"It's a weird situation," Goldstein said. "Everyone likes him, but it's hard to find teams that are that attached to him. He seems like a lot of teams' second choice, and they might all get the guy they want in the first place."

Goldstein mentions the Mariners — "It would be really convenient," Lincecum said — the Pirates (fourth overall), Reds (eighth), Orioles (ninth) and Giants (10th) as teams that could draft Lincecum. Considering Lincecum recently put together what his UW coach, Ken Knutson, calls one of the best seasons by a pitcher in the history of college baseball, the question remains: Why so low?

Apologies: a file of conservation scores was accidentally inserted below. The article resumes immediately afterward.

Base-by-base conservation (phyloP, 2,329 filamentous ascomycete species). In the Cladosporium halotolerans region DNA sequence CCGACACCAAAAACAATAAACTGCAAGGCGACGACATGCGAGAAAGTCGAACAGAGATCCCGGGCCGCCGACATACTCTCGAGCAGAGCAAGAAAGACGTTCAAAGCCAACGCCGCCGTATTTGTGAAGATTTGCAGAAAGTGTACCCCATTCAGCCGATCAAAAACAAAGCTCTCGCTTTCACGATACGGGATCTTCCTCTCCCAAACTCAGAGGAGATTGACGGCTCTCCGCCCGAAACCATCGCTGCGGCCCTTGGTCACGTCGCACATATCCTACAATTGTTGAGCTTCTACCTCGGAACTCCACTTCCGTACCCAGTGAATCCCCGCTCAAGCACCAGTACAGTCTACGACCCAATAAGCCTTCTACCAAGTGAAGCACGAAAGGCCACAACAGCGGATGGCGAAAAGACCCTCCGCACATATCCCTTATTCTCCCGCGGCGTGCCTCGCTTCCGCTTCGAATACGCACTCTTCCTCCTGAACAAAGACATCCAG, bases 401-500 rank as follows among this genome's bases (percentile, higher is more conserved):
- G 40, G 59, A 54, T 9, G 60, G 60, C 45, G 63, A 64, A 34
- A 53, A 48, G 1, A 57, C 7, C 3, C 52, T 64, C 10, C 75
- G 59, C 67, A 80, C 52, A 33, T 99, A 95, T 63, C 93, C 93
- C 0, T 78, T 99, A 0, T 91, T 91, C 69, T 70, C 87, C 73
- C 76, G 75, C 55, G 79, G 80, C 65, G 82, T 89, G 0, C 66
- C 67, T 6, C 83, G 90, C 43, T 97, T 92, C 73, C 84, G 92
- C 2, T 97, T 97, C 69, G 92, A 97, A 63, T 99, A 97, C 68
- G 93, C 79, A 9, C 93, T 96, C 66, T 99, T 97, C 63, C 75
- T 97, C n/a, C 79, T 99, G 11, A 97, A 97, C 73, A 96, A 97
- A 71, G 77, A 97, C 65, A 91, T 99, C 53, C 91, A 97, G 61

Lincecum answered the question when asked what he needed to work on to be ready for the majors.

"Getting taller, getting bigger, I guess," he said. (Joking. We think.)

"It's been that way my whole life," Lincecum added. "I always had to deal with that — I was too small, this and that. It's just really old to me. There are plenty of guys out there who did the same thing — Tim Hudson, Pedro Martinez, Billy Wagner, those kinds of guys. I don't think they let their size get to them."

Much has been made of Lincecum's stature. He said he's 6 feet, about 170 pounds. Goldstein jokes he's "5-11 standing on a phone book" and "160 pounds soaking wet, holding a brick." He notes that the scouting community has taken to calling Lincecum "Seabiscuit."